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#1480159 - 07/23/10 08:31 PM Re: Can a prodigy be "made"? [Re: Morodiene]  
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Elissa Milne Offline
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Elissa Milne  Offline
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Originally Posted by Morodiene


I see your point. I'm not up on what experts define "prodigy" as, but it seems from this thread that there are different uses for the same word. Here's merriam-webster's definition:
"an extraordinary, marvelous, or unusual accomplishment, deed, or event b : a highly talented child or youth." So in the a. version it can refer to anything that is extraordinary, and in the b. version, it refers only to a young person who is highly talented.

So it seems that "prodigy" can refer to an adult as well.
Actually, definition a. does not refer to people, but to the accomplishment, deed or event itself.

So 'prodigy' cannot refer to an adult, even with the enhanced definition.


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#1480163 - 07/23/10 08:45 PM Re: Can a prodigy be "made"? [Re: Elissa Milne]  
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bitWrangler Offline
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Originally Posted by Elissa Milne
Actually, definition a. does not refer to people, but to the accomplishment, deed or event itself.

So 'prodigy' cannot refer to an adult, even with the enhanced definition.


dictionary.com:

"1. a person, esp. a child or young person, having extraordinary talent or ability"

Cambridge Dictionary:

"someone with a very great ability which usually shows itself when that person is a young child"

So there doesn't seem to be consensus on whether only a "child/young person" can be a "prodigy", at least not according to the various dictionaries.

Is a 50 yo who first starts piano and is able to advance at the same rate as a child who is considered a prodigy not a prodigy? If not, is there another term for someone showing similar great ability but at an older age?

#1480165 - 07/23/10 08:51 PM Re: Can a prodigy be "made"? [Re: Elissa Milne]  
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Little_Blue_Engine Offline
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Little_Blue_Engine  Offline
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Ohio, US
Originally Posted by Elissa Milne
Originally Posted by Morodiene


I see your point. I'm not up on what experts define "prodigy" as, but it seems from this thread that there are different uses for the same word. Here's merriam-webster's definition:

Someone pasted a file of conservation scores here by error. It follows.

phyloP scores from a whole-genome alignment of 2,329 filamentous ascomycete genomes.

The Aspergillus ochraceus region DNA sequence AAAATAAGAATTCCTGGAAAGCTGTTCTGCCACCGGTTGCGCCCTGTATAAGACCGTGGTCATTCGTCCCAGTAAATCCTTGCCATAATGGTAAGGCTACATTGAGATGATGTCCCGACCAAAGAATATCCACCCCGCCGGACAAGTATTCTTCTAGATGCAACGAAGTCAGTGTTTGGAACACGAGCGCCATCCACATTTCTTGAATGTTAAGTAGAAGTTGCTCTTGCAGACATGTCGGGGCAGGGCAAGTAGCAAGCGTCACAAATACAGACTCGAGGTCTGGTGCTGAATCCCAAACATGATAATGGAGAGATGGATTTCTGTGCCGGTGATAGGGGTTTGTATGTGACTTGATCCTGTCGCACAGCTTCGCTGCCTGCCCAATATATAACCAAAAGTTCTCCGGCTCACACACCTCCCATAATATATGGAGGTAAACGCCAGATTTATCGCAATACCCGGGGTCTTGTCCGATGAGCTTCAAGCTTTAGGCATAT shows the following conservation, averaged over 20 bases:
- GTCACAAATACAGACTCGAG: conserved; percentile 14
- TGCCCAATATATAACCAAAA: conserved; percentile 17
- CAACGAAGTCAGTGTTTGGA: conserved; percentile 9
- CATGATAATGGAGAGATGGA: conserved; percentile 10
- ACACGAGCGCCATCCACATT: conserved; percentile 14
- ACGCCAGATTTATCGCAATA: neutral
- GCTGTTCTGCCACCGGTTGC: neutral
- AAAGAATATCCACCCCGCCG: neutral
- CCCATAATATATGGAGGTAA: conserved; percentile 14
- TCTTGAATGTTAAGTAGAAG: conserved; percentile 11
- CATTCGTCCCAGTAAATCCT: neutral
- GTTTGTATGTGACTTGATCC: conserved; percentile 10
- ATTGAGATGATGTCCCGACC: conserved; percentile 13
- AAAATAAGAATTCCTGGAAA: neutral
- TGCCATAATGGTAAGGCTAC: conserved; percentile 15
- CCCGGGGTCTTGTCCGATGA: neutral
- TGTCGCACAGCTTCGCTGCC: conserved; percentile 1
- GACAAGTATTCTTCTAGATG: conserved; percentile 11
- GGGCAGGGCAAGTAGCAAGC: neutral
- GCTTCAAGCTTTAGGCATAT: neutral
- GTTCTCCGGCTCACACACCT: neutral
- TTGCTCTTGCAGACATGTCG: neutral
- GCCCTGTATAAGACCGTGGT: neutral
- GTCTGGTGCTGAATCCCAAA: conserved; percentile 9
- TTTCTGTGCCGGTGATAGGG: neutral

"an extraordinary, marvelous, or unusual accomplishment, deed, or event b : a highly talented child or youth." So in the a. version it can refer to anything that is extraordinary, and in the b. version, it refers only to a young person who is highly talented.

So it seems that "prodigy" can refer to an adult as well.
Actually, definition a. does not refer to people, but to the accomplishment, deed or event itself.

So 'prodigy' cannot refer to an adult, even with the enhanced definition.

The dictionary I have sitting around (American Heritage)reads "A person, esp. a child, with exceptional talent" By this definition I would say the word can refer to an adult, but normally isn't used that way.


I'll figure it out eventually.
Until then you may want to keep a safe distance.
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#1480168 - 07/23/10 08:57 PM Re: Can a prodigy be "made"? [Re: Little_Blue_Engine]  
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ChopinAddict Offline
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Oxford English Dictionary:
c.3.c A person endowed with some quality which excites wonder; esp. a child of precocious genius.



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#1480173 - 07/23/10 09:13 PM Re: Can a prodigy be "made"? [Re: ChopinAddict]  
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Elissa Milne Offline
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Elissa Milne  Offline
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OK, I'll get pedantic here, I merely said that the enhanced definition in the preceding post did not allow for the interpretation that an adult could be called a prodigy. I literally meant what I said, and did not mean that adults could not be called prodigies is people wanted to call them prodigies. Honestly, called them pepperonis for all I care!


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#1480177 - 07/23/10 09:25 PM Re: Can a prodigy be "made"? [Re: Elissa Milne]  
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bitWrangler Offline
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bitWrangler  Offline
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Central TX
Originally Posted by Elissa Milne
Honestly, called them pepperonis for all I care!


Pepperonis has no meaning, I prefer to call them anchovies myself (adult or fry).

#1480310 - 07/24/10 01:36 AM Re: Can a prodigy be "made"? [Re: bitWrangler]  
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hippymusicman Offline
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Originally Posted by bitWrangler
"1. a person, esp. a child or young person, having extraordinary talent or ability"

"someone with a very great ability which usually shows itself when that person is a young child"


Whew.. we got that. Now all we have to do is all agree on what 'extraordinary talent' or 'great ability' means.

Then we can all agree on what prodigy means! And we can all throw a big party and stand around being 'correct'!!

And we will develop a ranking system for musicians, so that we can differentiate prodigies from non prodigies... because.... that's what we want.

We're close guys I can feel it...

Last edited by hippymusicman; 07/24/10 01:41 AM.

... such a vital organ
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